The way people responded to what I was doing and helped me has been the biggest surprise. The number of people who I met at one club that then went out of their way to help me arrange a visit to another was amazing. I also got a lot of support from the Golf Visitor Invite UK group on Facebook; from my friend Kyle, a caddie at Royal Dornoch, who I met at the Solheim Cup in 2019; Neil from the Fernhill Artisans Golf Club which plays over Swinley Forest, who made my experience there one of the highlights of the whole challenge and helped me get one of the toughest courses to tick off the list in the time I wanted to… there are so many stories just like those of purely random kindness. The donations from strangers who had seen my name and the British Heart Foundation on the tee sheet or chatted to me in the car park also stands out. The generosity of my hosts at clubs all across the UK and Ireland too – whether they were members or the clubs themselves. Overall, I suppose it was simply the warmth of people that was so incredible and it was heartwarming to meet so many people who would go out of their way to help. Add to that the unwavering support of my friends and family, and the people who helped make this possible will stay with me forever.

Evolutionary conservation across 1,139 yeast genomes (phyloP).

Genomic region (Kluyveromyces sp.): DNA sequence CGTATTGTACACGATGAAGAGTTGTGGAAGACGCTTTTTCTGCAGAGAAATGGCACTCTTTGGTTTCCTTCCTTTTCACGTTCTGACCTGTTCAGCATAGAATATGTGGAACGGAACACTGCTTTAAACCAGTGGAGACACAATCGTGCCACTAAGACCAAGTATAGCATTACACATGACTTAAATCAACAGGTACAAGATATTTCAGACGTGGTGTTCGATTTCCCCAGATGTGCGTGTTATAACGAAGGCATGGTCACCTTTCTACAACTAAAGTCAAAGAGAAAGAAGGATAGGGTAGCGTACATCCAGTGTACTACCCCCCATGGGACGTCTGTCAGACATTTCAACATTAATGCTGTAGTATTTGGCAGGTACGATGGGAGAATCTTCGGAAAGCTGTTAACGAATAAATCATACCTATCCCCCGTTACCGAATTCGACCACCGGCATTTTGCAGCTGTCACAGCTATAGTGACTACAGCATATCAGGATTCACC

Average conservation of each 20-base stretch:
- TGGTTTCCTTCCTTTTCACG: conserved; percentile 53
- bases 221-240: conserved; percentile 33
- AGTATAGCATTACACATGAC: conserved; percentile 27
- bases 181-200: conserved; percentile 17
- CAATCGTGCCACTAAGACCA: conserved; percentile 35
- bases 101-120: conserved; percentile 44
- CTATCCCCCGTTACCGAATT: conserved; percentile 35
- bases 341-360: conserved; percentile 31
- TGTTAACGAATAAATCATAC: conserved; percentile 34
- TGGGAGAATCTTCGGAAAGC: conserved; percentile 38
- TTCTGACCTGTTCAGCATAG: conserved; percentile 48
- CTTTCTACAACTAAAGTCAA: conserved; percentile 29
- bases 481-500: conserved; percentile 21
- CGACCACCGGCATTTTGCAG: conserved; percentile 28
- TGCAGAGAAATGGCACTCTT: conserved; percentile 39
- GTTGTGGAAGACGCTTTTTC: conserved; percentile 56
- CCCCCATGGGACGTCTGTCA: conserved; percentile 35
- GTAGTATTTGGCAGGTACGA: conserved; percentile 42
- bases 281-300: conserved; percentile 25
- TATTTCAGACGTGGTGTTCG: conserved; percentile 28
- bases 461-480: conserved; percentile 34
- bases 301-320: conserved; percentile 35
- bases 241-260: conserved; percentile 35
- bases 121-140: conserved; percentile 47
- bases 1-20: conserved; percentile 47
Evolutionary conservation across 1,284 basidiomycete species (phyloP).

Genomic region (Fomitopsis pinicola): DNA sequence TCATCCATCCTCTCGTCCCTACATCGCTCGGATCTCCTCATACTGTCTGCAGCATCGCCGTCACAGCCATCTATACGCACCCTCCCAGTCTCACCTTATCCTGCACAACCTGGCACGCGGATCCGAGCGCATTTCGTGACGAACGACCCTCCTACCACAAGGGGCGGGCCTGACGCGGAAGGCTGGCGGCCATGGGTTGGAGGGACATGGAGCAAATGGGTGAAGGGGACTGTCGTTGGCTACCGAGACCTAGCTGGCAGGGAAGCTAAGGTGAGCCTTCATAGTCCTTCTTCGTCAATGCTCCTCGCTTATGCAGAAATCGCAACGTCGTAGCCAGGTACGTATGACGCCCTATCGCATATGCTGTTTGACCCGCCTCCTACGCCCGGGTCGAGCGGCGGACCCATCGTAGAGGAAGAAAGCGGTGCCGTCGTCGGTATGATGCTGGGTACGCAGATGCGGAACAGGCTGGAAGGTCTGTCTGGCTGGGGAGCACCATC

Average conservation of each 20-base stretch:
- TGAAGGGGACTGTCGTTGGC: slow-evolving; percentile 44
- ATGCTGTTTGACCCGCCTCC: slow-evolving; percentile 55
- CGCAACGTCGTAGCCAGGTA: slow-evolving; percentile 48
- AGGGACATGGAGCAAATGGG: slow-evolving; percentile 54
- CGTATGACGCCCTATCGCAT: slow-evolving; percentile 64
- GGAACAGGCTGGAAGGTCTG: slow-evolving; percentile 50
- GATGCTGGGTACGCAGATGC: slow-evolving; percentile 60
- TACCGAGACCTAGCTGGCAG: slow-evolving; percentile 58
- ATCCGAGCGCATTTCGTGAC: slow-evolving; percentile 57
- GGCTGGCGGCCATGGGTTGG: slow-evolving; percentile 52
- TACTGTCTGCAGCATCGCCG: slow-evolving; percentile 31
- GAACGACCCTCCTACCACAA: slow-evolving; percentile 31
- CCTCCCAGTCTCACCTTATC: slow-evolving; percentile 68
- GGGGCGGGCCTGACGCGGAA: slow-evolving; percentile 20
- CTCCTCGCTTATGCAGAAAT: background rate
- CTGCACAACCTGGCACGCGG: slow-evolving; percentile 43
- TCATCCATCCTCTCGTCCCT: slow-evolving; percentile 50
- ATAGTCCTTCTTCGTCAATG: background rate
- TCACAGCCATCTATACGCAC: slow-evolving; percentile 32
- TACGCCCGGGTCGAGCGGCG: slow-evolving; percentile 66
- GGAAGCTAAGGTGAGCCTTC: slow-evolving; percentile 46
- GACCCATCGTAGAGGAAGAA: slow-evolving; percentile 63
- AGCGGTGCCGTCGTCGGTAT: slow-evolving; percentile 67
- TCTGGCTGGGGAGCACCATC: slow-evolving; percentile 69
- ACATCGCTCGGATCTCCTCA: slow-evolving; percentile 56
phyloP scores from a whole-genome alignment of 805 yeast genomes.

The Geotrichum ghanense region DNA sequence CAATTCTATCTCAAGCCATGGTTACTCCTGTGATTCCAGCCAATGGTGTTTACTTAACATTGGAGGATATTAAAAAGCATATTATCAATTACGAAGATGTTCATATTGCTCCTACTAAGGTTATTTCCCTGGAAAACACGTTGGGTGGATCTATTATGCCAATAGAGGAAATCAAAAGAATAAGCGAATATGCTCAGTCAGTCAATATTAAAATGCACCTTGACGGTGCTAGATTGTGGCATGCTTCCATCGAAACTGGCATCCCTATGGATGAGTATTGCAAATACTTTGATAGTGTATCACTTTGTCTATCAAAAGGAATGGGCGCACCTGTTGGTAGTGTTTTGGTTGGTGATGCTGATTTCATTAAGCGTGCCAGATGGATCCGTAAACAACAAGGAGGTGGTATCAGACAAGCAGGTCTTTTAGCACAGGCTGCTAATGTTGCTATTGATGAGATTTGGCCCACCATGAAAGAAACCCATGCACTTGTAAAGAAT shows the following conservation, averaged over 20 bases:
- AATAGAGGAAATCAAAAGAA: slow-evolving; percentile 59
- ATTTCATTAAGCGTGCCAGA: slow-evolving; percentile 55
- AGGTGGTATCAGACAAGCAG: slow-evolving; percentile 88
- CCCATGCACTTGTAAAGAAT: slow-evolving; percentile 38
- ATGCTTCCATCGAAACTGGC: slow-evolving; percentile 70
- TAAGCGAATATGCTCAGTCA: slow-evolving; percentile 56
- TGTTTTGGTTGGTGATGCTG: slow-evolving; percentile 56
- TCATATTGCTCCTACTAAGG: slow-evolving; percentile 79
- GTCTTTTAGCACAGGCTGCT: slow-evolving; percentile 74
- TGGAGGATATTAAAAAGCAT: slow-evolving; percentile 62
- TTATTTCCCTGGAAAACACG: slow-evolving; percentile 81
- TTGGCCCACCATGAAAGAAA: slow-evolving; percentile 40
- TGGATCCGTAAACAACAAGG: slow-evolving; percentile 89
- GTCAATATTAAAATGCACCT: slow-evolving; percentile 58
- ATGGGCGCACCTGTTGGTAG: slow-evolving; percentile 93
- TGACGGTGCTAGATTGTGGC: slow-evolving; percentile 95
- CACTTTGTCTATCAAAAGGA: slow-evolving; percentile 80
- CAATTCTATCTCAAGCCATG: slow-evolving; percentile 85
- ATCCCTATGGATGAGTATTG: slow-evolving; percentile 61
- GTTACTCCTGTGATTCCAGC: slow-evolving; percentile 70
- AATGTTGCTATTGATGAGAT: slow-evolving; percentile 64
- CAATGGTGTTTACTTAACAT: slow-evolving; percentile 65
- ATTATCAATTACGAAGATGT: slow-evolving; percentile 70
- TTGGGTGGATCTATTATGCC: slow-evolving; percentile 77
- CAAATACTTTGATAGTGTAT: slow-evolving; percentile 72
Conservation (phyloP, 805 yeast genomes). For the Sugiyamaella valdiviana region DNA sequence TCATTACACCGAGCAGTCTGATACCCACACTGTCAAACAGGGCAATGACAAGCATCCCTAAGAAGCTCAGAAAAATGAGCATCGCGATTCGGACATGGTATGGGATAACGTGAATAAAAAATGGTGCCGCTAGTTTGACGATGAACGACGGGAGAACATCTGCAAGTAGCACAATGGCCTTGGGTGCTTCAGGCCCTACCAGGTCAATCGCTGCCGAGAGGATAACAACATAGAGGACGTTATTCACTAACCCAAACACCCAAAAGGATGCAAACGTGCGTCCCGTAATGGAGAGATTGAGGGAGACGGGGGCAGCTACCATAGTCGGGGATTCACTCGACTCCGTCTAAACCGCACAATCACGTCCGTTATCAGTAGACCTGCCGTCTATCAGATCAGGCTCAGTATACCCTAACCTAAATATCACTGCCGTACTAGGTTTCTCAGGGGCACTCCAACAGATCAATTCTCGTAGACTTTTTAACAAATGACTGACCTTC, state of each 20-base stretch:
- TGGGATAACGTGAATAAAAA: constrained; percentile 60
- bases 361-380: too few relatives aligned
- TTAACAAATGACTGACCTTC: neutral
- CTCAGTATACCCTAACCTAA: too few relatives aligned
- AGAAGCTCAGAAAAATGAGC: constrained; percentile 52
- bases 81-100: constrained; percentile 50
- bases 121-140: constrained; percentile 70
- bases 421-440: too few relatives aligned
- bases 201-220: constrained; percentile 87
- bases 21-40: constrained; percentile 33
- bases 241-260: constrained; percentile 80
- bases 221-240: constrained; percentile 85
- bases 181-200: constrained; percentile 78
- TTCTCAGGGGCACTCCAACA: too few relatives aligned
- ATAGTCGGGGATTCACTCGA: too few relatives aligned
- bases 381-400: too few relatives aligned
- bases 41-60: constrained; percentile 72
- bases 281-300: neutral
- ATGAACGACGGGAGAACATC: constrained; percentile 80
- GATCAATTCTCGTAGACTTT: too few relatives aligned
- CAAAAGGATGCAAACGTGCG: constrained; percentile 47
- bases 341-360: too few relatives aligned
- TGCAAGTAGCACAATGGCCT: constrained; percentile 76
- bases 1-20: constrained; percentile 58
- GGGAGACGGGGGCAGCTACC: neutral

In what ways did people support your fundraising?
There have been so many stories of unbelievable generosity. During the two big lockdowns, I ran 42 online quizzes for friends and family to keep the fund ticking along. Once we were able to play golf again, I hosted a series of golf days at Close House – including the club’s first post-lockdown event. I’ve also auctioned signed Premier League football strips and fourball vouchers, and even sold homemade jam. Add in all the individuals who have donated online and in person, and I can’t thank all the people who have donated enough.

You met and played with hundreds of people along the way, who stands out?